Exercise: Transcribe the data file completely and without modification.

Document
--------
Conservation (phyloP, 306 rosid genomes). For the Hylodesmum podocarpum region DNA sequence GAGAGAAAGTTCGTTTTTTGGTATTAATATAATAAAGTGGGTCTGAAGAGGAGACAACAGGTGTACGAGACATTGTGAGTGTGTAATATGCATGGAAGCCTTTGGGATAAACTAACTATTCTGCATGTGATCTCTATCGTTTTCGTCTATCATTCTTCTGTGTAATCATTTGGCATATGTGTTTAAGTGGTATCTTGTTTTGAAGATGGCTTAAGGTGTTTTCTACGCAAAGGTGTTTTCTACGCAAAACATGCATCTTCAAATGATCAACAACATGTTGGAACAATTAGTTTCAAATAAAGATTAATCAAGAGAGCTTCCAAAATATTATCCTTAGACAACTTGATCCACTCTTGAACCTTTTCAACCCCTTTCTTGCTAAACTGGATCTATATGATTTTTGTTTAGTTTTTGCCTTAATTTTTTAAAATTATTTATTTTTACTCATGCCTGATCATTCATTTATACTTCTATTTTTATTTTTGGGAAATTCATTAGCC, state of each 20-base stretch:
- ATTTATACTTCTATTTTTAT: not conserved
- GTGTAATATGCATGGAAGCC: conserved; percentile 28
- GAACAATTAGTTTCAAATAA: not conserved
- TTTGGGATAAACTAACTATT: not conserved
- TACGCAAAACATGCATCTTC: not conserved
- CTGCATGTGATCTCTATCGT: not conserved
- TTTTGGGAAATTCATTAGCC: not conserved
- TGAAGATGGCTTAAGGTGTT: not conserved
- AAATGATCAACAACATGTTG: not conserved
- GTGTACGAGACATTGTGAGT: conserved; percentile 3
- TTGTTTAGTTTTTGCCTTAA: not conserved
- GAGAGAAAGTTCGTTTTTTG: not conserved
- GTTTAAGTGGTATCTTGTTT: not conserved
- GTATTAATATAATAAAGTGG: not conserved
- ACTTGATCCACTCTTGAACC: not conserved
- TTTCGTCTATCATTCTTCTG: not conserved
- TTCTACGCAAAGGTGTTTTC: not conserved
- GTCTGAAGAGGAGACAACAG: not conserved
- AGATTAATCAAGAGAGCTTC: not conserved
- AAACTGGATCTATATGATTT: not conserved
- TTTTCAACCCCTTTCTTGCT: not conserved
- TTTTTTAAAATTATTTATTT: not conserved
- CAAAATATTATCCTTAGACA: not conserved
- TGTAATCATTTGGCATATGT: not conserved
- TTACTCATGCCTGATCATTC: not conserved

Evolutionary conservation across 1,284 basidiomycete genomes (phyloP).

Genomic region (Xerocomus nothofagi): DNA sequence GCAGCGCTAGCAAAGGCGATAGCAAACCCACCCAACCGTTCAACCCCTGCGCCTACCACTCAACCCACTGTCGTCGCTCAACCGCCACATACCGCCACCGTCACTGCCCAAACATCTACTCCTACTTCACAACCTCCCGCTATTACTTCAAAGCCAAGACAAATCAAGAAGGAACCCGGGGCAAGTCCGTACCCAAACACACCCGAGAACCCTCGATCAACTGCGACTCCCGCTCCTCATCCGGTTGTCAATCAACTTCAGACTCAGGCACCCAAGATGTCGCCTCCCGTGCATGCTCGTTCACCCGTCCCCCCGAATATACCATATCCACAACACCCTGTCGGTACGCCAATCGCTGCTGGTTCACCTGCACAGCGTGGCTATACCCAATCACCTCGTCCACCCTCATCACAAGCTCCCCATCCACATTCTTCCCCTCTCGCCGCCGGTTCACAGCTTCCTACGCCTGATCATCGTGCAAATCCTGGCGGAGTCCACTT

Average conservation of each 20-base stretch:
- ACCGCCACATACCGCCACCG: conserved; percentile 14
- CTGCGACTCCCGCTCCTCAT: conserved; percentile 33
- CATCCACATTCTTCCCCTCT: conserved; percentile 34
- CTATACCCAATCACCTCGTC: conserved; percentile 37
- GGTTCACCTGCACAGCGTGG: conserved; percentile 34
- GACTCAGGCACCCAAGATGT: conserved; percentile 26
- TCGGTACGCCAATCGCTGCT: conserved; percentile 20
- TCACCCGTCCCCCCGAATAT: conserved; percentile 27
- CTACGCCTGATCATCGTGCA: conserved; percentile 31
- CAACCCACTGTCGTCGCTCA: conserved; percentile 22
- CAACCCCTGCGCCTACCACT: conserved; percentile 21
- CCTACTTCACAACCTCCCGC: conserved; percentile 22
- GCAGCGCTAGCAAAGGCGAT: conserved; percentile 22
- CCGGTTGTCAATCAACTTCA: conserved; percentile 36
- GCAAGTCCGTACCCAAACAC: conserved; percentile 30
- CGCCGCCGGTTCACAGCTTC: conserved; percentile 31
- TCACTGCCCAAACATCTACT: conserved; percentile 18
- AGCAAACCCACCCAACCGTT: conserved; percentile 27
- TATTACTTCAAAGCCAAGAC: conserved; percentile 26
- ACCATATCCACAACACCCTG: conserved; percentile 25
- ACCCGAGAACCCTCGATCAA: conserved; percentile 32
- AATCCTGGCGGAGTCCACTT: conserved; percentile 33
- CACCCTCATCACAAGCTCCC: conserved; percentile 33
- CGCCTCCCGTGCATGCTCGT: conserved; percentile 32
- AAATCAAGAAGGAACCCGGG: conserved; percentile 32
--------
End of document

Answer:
Conservation (phyloP, 306 rosid genomes). For the Hylodesmum podocarpum region DNA sequence GAGAGAAAGTTCGTTTTTTGGTATTAATATAATAAAGTGGGTCTGAAGAGGAGACAACAGGTGTACGAGACATTGTGAGTGTGTAATATGCATGGAAGCCTTTGGGATAAACTAACTATTCTGCATGTGATCTCTATCGTTTTCGTCTATCATTCTTCTGTGTAATCATTTGGCATATGTGTTTAAGTGGTATCTTGTTTTGAAGATGGCTTAAGGTGTTTTCTACGCAAAGGTGTTTTCTACGCAAAACATGCATCTTCAAATGATCAACAACATGTTGGAACAATTAGTTTCAAATAAAGATTAATCAAGAGAGCTTCCAAAATATTATCCTTAGACAACTTGATCCACTCTTGAACCTTTTCAACCCCTTTCTTGCTAAACTGGATCTATATGATTTTTGTTTAGTTTTTGCCTTAATTTTTTAAAATTATTTATTTTTACTCATGCCTGATCATTCATTTATACTTCTATTTTTATTTTTGGGAAATTCATTAGCC, state of each 20-base stretch:
- ATTTATACTTCTATTTTTAT: not conserved
- GTGTAATATGCATGGAAGCC: conserved; percentile 28
- GAACAATTAGTTTCAAATAA: not conserved
- TTTGGGATAAACTAACTATT: not conserved
- TACGCAAAACATGCATCTTC: not conserved
- CTGCATGTGATCTCTATCGT: not conserved
- TTTTGGGAAATTCATTAGCC: not conserved
- TGAAGATGGCTTAAGGTGTT: not conserved
- AAATGATCAACAACATGTTG: not conserved
- GTGTACGAGACATTGTGAGT: conserved; percentile 3
- TTGTTTAGTTTTTGCCTTAA: not conserved
- GAGAGAAAGTTCGTTTTTTG: not conserved
- GTTTAAGTGGTATCTTGTTT: not conserved
- GTATTAATATAATAAAGTGG: not conserved
- ACTTGATCCACTCTTGAACC: not conserved
- TTTCGTCTATCATTCTTCTG: not conserved
- TTCTACGCAAAGGTGTTTTC: not conserved
- GTCTGAAGAGGAGACAACAG: not conserved
- AGATTAATCAAGAGAGCTTC: not conserved
- AAACTGGATCTATATGATTT: not conserved
- TTTTCAACCCCTTTCTTGCT: not conserved
- TTTTTTAAAATTATTTATTT: not conserved
- CAAAATATTATCCTTAGACA: not conserved
- TGTAATCATTTGGCATATGT: not conserved
- TTACTCATGCCTGATCATTC: not conserved

Evolutionary conservation across 1,284 basidiomycete genomes (phyloP).

Genomic region (Xerocomus nothofagi): DNA sequence GCAGCGCTAGCAAAGGCGATAGCAAACCCACCCAACCGTTCAACCCCTGCGCCTACCACTCAACCCACTGTCGTCGCTCAACCGCCACATACCGCCACCGTCACTGCCCAAACATCTACTCCTACTTCACAACCTCCCGCTATTACTTCAAAGCCAAGACAAATCAAGAAGGAACCCGGGGCAAGTCCGTACCCAAACACACCCGAGAACCCTCGATCAACTGCGACTCCCGCTCCTCATCCGGTTGTCAATCAACTTCAGACTCAGGCACCCAAGATGTCGCCTCCCGTGCATGCTCGTTCACCCGTCCCCCCGAATATACCATATCCACAACACCCTGTCGGTACGCCAATCGCTGCTGGTTCACCTGCACAGCGTGGCTATACCCAATCACCTCGTCCACCCTCATCACAAGCTCCCCATCCACATTCTTCCCCTCTCGCCGCCGGTTCACAGCTTCCTACGCCTGATCATCGTGCAAATCCTGGCGGAGTCCACTT

Average conservation of each 20-base stretch:
- ACCGCCACATACCGCCACCG: conserved; percentile 14
- CTGCGACTCCCGCTCCTCAT: conserved; percentile 33
- CATCCACATTCTTCCCCTCT: conserved; percentile 34
- CTATACCCAATCACCTCGTC: conserved; percentile 37
- GGTTCACCTGCACAGCGTGG: conserved; percentile 34
- GACTCAGGCACCCAAGATGT: conserved; percentile 26
- TCGGTACGCCAATCGCTGCT: conserved; percentile 20
- TCACCCGTCCCCCCGAATAT: conserved; percentile 27
- CTACGCCTGATCATCGTGCA: conserved; percentile 31
- CAACCCACTGTCGTCGCTCA: conserved; percentile 22
- CAACCCCTGCGCCTACCACT: conserved; percentile 21
- CCTACTTCACAACCTCCCGC: conserved; percentile 22
- GCAGCGCTAGCAAAGGCGAT: conserved; percentile 22
- CCGGTTGTCAATCAACTTCA: conserved; percentile 36
- GCAAGTCCGTACCCAAACAC: conserved; percentile 30
- CGCCGCCGGTTCACAGCTTC: conserved; percentile 31
- TCACTGCCCAAACATCTACT: conserved; percentile 18
- AGCAAACCCACCCAACCGTT: conserved; percentile 27
- TATTACTTCAAAGCCAAGAC: conserved; percentile 26
- ACCATATCCACAACACCCTG: conserved; percentile 25
- ACCCGAGAACCCTCGATCAA: conserved; percentile 32
- AATCCTGGCGGAGTCCACTT: conserved; percentile 33
- CACCCTCATCACAAGCTCCC: conserved; percentile 33
- CGCCTCCCGTGCATGCTCGT: conserved; percentile 32
- AAATCAAGAAGGAACCCGGG: conserved; percentile 32